A Deeper Dive Into Yellowstone
Earlier this week we posted a quick article informing our community that American Whitewater would not pursue the Senate version of the River Paddling Protection Act, ending our exploration of a legislative solution to the management of paddling in Yellowstone and Grand Teton national parks. We’ve obviously gotten some questions about this decision and would like to offer a more robust explanation.
AW Not to Pursue Yellowstone Legislation in Senate
American Whitewater has decided not to pursue a Senate version of the River Paddling Protection Act, ending our exploration of a legislative solution to the management of paddling in Yellowstone and Grand Teton national parks. Advocating for this legislation in the Senate with insufficient support would exhaust resources better spent on promising conservation projects, would damage valued relationships, and would be unlikely to produce a favorable outcome.
Yellowstone Bill Passes the US House of Representatives
The River Paddling Protection Act, introduced by Congresswoman Cynthia Lummis (R-WY), passed the US House of Representatives on Thursday and now moves to the Senate for consideration. The bill grants the National Park Service three years to replace 60 year-old paddling prohibitions in Yellowstone and Grand Teton national parks with modern science-based management. Doing so would allow Americans to experience these iconic landscapes through non-commercial paddling in a low impact, sustainable, and carefully managed manner.
Yellowstone Bill Hearing Goes Well
Last week the River Paddling Protection Act, HR 3492, was discussed in a hearing in the House Natural Resources Committee. This bill aims to lift a 60-year-old federal-level ban on paddling rivers in Yellowstone and Grand Teton national parks in favor of normal and flexible river management. Aaron Pruzan testified on behalf of conservation-oriented paddlers, and we are actively working to improve and pass this landmark legislation.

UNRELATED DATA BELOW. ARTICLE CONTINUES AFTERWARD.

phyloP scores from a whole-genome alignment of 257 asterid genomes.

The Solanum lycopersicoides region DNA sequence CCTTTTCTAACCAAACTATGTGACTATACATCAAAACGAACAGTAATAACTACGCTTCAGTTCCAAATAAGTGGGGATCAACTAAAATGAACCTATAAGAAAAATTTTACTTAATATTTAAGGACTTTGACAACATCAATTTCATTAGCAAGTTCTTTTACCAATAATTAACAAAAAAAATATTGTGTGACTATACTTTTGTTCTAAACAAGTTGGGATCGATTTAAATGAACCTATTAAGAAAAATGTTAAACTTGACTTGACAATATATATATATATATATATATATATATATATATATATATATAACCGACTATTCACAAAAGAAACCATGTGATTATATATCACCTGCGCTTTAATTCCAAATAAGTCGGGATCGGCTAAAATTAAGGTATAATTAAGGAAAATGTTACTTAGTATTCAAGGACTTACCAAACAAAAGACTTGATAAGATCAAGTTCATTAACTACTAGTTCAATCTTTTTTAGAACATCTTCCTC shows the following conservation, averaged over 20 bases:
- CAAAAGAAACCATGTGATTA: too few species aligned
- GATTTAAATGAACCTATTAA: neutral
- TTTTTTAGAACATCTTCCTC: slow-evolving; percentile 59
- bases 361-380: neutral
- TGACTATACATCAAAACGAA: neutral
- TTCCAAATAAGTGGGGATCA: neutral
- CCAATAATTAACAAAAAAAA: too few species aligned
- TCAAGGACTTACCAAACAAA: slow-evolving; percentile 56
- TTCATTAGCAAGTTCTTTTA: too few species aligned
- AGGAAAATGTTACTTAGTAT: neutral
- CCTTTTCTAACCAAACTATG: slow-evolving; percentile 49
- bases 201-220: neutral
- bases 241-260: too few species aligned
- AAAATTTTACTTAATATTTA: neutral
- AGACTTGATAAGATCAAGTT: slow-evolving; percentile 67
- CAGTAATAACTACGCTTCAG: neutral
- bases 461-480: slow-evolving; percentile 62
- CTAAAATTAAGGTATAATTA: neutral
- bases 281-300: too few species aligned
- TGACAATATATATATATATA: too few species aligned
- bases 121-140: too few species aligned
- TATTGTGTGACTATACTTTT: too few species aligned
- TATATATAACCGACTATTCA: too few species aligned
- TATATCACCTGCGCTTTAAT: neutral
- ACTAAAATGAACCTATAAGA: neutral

Parks Ask For Comments On Paddling Prohibitions
Earlier this month, Yellowstone and Grand Teton National Parks released their draft plan for managing several new Wild and Scenic Rivers. They dismissed any consideration of allowing paddling on the rivers except where it is currently allowed. If you would like to be able to take a canoe, kayak, or pack raft trip down these Wild and Scenic rivers, please consider attending one of two public meetings June 4 and 5, 2013, or submit written comments.
Public Comment Opportunity on Yellowstone Paddling
The Park Service is seeking your advice on how to manage several newly designated Wild and Scenic Rivers in Yellowstone and Grand Teton National Parks. Paddling is currently prohibited on most of these rivers. We encourage paddlers to offer management suggestions that support river recreation and conservation before the end of 2010.